As students learn to compare numbers, they can begin to put those numbers in order. Teach the terms for ordinal numbers (1st, 2nd, 3rd, etc) by having a different object or color in each spot. This will help students to delineate which place to focus on. Students will also need to learn to order numbers from least to greatest and vice versa. It seems that students tend to struggle more with the skill of ordering numbers greatest to least. Perhaps one reason is because they probably did not read the instructions correctly. Another reason is that it requires them to count backward instead of the more common skill of counting forward. Using a number line or hundreds chart are both wonderful tools to help visualize numbers in order. Interactive number lines, like in clothesline math, can be used in countless ways for students to have fun practicing the skill of ordering numbers. Clothesline math uses cards that can be folded over a clothesline for students to easily move around to reorder. The cards found at Clotheslines | demonstrate numbers with a variety of visuals. One clothesline activity idea is to give students a set of number cards and have them race to put the cards in order as individuals or with partners. To start, have cards that go in direct order (like 15, 16, 17, 18, 19). As students learn more numbers, include numbers with gaps (i.e. 27, 38, 54, 71, 92). 


Estimating and Rounding Numbers


Another key skill within number sense is the ability to estimate and round numbers. This is another time when your number line and hundreds chart comes in handy. Check out this ORIGO One video on rounding!

An easy way to define estimation is to explain that it is “a really good guess.” This means that while it is not an exact answer, it is also not a random answer either. The skill of rounding numbers allows that “really good guess” to be possible. Students need to gradually gain the ability to round numbers to specific place values, such as the nearest ten, hundred, or thousand. One method or convention when helping students to remember when rounding is the phrase “five high, four floor.” Five or more goes higher to the next group of ten, hundred, etc. Four or less stays where it is (i.e. 83 stays at 80). Also, be sure students are familiar with the terms “round up” and “round down.” The up is usually not a problem for them to understand because they can easily recognize to go up to the next digit, but students can often think the down means to go below the current digit, which is where the “four floor” (not basement) phrase can be helpful. If students struggle to remember which digits would fall into the five high, four floor categories, you could also say, “Five to nine goes up high. Zero to four stays on the floor.” To act these out, as you call out random numbers, students can jump up if the number should be rounded up and squat down if the number is rounded down. 





Once students demonstrate a mastery of basic number sense (recognition and comparison), they can begin to learn computational skills starting with addition and subtraction. Again, it is important to use visuals and manipulatives to aid students’ understanding. For example, as they see or add together three blocks plus two blocks, they can count and recognize it equals five blocks. Be sure to also write the equation (3+2=5) to make the connection between written numbers and physical quantities. For more ideas regarding computation, check out our blog post on addition and subtraction!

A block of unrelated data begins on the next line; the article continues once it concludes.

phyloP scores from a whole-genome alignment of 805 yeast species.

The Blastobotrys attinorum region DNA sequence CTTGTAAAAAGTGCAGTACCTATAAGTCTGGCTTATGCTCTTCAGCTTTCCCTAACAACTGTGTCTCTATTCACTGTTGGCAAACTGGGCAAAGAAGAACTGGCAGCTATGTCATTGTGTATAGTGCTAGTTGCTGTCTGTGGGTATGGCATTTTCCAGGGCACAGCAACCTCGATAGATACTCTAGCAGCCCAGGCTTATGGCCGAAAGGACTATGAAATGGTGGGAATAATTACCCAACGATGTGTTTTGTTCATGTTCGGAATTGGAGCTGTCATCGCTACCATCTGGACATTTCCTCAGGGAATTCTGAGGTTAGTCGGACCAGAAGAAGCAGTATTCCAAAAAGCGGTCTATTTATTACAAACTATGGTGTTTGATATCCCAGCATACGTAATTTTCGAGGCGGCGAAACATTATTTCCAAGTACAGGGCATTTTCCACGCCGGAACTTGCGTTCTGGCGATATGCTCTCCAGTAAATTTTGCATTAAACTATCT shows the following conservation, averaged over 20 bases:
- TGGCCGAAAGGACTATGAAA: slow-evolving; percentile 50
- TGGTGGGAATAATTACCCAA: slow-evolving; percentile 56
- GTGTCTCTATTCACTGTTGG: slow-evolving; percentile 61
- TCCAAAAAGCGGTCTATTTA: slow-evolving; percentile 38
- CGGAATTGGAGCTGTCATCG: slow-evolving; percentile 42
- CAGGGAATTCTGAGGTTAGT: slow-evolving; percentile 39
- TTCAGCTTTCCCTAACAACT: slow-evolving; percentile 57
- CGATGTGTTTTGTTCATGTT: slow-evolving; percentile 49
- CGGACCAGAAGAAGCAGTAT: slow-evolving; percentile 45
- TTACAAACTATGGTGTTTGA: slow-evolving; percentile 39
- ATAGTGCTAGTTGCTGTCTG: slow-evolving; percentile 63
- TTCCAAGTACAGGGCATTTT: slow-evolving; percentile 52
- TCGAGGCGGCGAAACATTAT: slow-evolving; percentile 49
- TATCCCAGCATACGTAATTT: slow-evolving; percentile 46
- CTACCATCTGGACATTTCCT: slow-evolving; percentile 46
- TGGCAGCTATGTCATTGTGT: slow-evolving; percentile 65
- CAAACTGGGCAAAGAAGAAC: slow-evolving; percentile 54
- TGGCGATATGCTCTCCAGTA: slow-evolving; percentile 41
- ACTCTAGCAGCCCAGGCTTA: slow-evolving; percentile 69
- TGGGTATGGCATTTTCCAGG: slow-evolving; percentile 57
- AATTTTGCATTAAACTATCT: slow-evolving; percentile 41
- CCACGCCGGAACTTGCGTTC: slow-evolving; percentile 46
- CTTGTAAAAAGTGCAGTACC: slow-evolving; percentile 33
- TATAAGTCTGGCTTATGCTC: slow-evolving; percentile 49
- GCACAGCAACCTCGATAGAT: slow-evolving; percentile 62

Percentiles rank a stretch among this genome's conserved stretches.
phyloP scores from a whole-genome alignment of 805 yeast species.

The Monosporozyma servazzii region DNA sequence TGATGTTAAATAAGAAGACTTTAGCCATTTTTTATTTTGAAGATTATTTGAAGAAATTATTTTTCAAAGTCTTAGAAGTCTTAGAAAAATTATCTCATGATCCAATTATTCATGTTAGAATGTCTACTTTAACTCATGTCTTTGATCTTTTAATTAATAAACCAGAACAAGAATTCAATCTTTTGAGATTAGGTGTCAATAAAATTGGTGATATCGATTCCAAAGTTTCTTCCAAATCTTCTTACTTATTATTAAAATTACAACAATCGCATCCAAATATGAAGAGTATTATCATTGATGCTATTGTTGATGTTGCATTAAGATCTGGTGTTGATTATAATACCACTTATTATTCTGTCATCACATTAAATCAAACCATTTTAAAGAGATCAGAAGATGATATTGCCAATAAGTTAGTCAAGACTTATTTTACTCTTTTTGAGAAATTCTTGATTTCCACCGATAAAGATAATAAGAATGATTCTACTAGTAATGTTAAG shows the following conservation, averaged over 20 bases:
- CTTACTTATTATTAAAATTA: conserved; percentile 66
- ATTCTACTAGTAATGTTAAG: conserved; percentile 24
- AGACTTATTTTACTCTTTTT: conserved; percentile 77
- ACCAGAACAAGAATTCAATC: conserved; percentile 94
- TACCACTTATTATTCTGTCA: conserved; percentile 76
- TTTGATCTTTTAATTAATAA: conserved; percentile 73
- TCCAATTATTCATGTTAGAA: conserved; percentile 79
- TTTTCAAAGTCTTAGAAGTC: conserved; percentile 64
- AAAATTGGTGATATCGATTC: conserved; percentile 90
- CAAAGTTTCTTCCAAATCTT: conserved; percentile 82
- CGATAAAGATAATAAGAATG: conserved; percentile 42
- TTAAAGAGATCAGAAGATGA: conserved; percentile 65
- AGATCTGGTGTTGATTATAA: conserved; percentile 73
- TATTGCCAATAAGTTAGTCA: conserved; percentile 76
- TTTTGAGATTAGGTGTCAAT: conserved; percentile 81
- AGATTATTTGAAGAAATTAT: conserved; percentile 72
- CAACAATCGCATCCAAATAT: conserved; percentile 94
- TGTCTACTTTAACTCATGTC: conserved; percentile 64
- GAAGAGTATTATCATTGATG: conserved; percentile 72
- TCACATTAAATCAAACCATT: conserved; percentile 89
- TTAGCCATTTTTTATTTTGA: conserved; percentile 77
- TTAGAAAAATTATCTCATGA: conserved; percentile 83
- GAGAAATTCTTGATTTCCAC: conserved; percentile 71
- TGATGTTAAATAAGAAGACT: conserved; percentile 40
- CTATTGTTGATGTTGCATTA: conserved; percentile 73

Exploring Number Sense with Literature 


Stepping Stones © 2022 Product Image Origo Big Books


  • ORIGO Animated Big Books
  • I Spy Numbers by Jean Marzollo
  • The Very Hungry Caterpillar by Eric Carle 
  • Number Everywhere by Elliot Kaufman
  • Zero the Hero by Joan Holub
  • Place Value by David Adler
  • More or Less by Stuart Murphy
  • Digit’s Place by Megan Bell Smith
  • Let’s Estimate: A Book About Estimating and Rounding Numbers by David A. Adler
  • Betcha! by Stuart J. Murphy


Manipulatives for Hands-on Fun

  • Counter chips
  • Counting bears
  • Beads
  • Base 10 blocks
  • Blocks
  • Stickers
  • Macaroni or penne noodles
  • Popsicle sticks
  • Dominoes
  • Uno cards
  • Plastic, magnetic, and foam numbers
  • Link cubes
  • Pattern blocks
  • Food: Counting backward tastes better when you can eat a treat for each number! Try food items such as raisins, candy pieces, grapes, mini marshmallows, cereal, or nuts (as long as there are no allergy concerns). Don’t forget that teachers need to participate in the activity too! 



Switch Up the Writing Tools for Extra Fun

Who says writing numbers has to always be with a pencil and paper? Try these fun alternatives! 

  • Dot markers
  • Dry-erase board and markers
  • Markers
  • Colored pencils
  • Colored pens
  • Wet paint brush on a sidewalk
  • Colored chalk
  • Ziploc with paint to trace numbers on the outside with a finger
  • Create a giant number line on the floor with painters tape or outside with chalk 



You get the idea! The goal is to help your students gain a better understanding of numbers while keeping them engaged. These creative methods can make learning numbers more interactive and enjoyable for students of all ages.